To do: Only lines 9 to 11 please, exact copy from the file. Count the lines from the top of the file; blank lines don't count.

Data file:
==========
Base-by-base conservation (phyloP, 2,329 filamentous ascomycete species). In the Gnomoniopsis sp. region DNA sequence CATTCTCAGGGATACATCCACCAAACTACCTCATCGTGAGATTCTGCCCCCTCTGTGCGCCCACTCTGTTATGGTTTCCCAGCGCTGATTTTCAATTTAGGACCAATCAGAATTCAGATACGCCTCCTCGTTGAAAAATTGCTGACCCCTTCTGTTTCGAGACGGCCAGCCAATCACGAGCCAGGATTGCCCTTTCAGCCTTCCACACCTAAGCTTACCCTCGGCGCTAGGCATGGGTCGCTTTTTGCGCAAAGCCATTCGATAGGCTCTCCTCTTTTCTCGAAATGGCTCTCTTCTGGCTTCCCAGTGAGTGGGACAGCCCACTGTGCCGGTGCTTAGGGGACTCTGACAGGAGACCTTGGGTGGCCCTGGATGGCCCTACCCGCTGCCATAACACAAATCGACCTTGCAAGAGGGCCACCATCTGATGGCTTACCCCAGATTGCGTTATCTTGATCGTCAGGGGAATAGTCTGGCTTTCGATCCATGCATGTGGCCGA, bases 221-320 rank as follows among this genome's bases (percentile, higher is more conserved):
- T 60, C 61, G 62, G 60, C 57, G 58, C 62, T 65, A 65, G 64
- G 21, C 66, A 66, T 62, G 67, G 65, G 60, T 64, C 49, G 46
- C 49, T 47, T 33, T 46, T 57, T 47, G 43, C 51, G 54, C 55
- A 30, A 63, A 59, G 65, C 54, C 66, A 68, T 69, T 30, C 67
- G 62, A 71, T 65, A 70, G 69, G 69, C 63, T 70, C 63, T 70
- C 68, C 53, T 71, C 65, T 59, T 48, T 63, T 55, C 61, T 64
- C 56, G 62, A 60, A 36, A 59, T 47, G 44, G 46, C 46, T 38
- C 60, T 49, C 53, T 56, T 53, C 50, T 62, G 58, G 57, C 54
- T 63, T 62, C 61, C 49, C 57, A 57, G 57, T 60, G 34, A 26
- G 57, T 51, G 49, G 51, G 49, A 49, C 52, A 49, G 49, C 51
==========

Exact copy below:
- C 60, T 49, C 53, T 56, T 53, C 50, T 62, G 58, G 57, C 54
- T 63, T 62, C 61, C 49, C 57, A 57, G 57, T 60, G 34, A 26
- G 57, T 51, G 49, G 51, G 49, A 49, C 52, A 49, G 49, C 51